Tampa Bay Wave
and the Nielsen Foundation
are teaming up to bring diversity to the startup world. Their partnership is a first-of-its-kind initiative to specifically target diverse startups for accelerators services. To kick off their accelerator, Tampa Bay Wave hosted a Tech Diversity Panel Tuesday at Rooftop 220 in Tampa.
Tampa Bay Wave defines diverse startups as 51 percent minority, woman, LGBT or veteran-owned. The panel included diverse players in the Tampa Bay tech scene: Joe Hodges of Care Valet; Crystal Barnes of Nielsen/Nielsen Foundation; Lakshmi Shenoy of the Innovation Hub at Channelside Bay Plaza; Lamont Robinson of Nielsen; and Tony Gray of SOF Technology Association.
Moderator Ernest Hooper of the Tampa Bay Times posed diversity-related questions to the panelists, focused on where Tampa Bay (and specifically the tech industry) is today, and actionable steps to get to a more diverse tech workforce and supply chain.
Q: Where we are today in terms of diversity?
A: “I couldn’t answer this question without talking about measurement,” said Barnes. In her role at Nielsen, Barnes is constantly thinking about measurement and its role in tracking progress. “We are aware that there is an issue and that’s step number one,” she said. “Openness and transparency are there,” The next step, Barnes said, is evolution – establishing the diversity infrastructure so needed in the space.
Q: How do we make things better?
A: Opportunities like the Diversity Tech Accelerator, said Joe Hodges. We need “partners who lift and extend a hand up,” he explained. Lakshmi Shenoy agreed, but argued that we can’t attain diversity if some populations are unaware of the opportunities that are out there. “If we just focus on point of entry to workforce, we miss critical developmental years,” said Shenoy. She argued that the easiest way to expose kids to opportunity is through STEM offerings in schools, and showing kids that business owners can and do look like them. “If kids don’t see opportunities, they don’t know opportunities exist for them,” Shenoy said.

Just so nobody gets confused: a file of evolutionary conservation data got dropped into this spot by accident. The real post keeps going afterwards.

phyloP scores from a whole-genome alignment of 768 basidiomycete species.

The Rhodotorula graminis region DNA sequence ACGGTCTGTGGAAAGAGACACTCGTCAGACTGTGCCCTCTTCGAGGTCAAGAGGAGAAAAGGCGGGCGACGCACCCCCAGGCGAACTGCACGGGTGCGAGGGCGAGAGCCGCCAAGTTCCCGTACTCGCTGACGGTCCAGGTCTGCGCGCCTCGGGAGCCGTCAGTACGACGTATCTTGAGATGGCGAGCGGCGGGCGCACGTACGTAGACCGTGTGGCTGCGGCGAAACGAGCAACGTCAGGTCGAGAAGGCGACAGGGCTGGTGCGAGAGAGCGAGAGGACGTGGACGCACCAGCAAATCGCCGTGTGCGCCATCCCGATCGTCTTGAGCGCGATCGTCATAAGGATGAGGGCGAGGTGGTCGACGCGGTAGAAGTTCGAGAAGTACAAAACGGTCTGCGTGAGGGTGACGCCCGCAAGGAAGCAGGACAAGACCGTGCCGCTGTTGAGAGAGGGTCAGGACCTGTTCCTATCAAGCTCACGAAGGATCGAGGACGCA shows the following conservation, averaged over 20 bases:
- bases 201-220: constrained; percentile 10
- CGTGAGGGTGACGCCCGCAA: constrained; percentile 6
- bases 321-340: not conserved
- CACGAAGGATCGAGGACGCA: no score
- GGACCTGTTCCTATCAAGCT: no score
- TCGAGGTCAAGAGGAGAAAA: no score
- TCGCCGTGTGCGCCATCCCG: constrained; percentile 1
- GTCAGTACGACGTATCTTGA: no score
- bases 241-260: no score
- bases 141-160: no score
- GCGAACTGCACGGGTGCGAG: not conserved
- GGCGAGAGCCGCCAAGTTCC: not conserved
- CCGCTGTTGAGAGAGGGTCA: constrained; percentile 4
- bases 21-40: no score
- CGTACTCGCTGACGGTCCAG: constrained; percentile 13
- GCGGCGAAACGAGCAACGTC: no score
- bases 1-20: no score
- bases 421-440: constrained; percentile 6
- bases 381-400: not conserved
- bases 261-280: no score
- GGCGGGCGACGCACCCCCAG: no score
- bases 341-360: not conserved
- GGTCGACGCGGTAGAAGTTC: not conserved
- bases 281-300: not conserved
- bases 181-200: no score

Q: Actionable ways to bring diversity to the tech industry?
All too often, we leave panels feeling energized and ready to make change, but nothing happens. “I call this the Greenhouse Effect,” said Hooper. “Oopen the doors and all of the warm and positive energy escapes.” Action is critical to success.
A: According to Tony Gray, we in the Tampa Bay Area have an oft-overlooked buyer to the tune of $10 billion, with mandated set-asides for diverse suppliers. The United States Special Operations Command (USSOCOM) is based at MacDill Air Force Base in Tampa. They have multimillion dollar budgets for early stage research and development opportunities. “The U.S. government is a tremendous source of seed-capital for a very diverse community,” said Gray. He cited places like Silicon Valley that started with military capital during the space race. He believes Tampa Bay has a similar opportunity.
Barnes warned: “Be aware of the biases that exist in the procurement process.” She acknowledged that many companies now engage in unconscious bias training, and argued that confronting bias with intentionality is the only way to ensure diversity.
“It’s all about access to opportunity,” said Barnes. Diversifying scope means being innovative in creating pipeline, changing the way you go through the process of creating supplier or hiring pipelines.
Meet the Tech Diversity Accelerator’s first cohort:
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SynsorMed's Theo Harvey. Based in Atlanta, Georgia. For healthcare systems who want to reduce the cost of COPD, SynsorMed is an AI-powered monitoring platform that automates patient care at home.